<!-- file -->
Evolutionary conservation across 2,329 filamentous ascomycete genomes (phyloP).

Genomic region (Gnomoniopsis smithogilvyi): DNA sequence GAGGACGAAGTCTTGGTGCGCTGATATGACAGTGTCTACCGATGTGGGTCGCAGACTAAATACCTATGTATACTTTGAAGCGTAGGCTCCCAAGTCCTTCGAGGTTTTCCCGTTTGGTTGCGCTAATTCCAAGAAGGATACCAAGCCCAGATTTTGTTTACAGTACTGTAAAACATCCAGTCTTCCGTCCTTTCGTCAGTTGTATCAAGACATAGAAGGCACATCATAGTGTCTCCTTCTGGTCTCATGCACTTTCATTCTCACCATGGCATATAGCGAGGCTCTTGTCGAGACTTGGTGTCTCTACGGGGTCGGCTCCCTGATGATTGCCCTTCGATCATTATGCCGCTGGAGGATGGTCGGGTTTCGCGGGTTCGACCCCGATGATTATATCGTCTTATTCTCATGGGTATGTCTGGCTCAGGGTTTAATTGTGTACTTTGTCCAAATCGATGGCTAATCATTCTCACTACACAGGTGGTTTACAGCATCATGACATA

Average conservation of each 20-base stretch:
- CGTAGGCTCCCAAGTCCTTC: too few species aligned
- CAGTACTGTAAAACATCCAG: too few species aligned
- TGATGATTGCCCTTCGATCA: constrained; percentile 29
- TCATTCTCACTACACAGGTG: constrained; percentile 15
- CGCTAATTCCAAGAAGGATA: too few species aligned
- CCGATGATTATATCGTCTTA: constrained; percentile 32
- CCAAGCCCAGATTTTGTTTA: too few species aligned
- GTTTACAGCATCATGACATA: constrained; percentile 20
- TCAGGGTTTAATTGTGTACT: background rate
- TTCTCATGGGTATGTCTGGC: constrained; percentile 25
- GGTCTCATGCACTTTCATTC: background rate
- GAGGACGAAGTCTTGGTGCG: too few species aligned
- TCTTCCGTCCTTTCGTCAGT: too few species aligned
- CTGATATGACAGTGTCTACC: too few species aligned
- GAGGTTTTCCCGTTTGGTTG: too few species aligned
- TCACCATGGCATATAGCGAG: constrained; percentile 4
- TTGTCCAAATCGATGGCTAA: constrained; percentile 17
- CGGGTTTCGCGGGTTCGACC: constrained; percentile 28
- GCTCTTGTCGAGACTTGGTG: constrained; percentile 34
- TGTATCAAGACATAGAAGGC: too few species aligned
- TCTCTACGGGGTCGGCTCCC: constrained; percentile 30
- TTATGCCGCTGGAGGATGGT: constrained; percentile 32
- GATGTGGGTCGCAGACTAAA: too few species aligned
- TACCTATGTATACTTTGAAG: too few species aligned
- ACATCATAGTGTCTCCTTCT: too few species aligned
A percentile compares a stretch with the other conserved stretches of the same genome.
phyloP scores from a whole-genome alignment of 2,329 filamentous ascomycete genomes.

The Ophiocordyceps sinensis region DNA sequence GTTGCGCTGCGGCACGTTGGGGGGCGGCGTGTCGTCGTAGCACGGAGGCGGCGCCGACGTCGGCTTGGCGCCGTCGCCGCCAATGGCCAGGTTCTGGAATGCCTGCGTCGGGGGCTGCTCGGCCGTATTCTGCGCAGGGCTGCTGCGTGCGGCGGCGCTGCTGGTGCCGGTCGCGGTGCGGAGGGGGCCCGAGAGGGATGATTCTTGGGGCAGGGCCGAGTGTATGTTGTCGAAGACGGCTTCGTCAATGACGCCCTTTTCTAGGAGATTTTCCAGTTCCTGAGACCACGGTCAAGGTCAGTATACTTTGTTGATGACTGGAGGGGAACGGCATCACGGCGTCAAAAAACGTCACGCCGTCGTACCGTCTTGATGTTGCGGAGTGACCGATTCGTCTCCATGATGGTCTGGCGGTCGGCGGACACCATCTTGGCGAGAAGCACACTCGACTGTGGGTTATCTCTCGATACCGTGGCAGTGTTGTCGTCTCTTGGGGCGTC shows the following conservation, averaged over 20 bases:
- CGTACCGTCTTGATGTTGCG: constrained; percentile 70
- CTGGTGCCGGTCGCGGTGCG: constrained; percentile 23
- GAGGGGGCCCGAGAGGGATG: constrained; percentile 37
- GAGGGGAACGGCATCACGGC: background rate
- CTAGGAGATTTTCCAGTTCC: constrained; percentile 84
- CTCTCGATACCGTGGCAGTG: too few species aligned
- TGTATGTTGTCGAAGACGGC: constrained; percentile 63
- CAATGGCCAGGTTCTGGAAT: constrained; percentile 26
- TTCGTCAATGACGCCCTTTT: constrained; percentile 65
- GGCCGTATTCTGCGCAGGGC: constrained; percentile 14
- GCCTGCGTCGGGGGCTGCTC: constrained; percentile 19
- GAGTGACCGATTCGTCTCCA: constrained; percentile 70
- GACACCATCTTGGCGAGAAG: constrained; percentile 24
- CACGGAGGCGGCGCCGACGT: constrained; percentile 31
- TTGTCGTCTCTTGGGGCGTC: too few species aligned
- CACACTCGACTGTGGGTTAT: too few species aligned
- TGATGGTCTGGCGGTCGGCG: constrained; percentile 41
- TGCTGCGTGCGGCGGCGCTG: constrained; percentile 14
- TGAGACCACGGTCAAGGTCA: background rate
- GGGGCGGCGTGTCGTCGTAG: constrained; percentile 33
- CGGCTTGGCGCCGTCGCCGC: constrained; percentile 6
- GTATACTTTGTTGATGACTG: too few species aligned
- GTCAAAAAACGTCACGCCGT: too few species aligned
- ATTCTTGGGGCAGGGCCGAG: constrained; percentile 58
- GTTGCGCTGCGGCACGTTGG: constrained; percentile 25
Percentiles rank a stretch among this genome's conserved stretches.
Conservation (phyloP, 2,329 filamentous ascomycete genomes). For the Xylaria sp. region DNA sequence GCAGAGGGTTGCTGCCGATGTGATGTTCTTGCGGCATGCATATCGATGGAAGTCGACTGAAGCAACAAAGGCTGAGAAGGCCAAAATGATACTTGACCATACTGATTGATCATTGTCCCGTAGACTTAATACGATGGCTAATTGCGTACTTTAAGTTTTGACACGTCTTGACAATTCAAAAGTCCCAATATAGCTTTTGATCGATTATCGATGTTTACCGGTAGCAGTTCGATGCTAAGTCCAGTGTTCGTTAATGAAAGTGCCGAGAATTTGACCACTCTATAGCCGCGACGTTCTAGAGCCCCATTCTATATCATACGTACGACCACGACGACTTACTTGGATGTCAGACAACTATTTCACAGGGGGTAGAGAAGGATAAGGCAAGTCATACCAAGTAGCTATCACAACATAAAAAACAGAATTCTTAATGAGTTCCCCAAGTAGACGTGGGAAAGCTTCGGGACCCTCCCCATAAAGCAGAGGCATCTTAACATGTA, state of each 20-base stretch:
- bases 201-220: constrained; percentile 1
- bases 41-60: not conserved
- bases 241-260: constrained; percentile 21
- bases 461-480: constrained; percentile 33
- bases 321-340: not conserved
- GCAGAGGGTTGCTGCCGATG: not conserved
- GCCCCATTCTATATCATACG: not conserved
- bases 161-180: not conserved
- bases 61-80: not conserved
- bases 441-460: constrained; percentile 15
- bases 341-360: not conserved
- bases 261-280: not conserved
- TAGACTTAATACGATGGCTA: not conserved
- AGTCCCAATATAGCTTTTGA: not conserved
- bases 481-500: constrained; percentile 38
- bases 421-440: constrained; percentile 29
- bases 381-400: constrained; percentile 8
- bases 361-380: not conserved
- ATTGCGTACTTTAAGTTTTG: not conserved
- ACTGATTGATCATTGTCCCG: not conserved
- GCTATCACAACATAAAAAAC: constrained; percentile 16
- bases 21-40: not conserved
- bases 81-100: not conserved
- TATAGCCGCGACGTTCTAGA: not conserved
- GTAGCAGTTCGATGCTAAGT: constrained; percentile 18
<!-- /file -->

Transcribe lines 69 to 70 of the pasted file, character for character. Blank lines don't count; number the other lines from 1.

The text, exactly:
- bases 341-360: not conserved
- bases 261-280: not conserved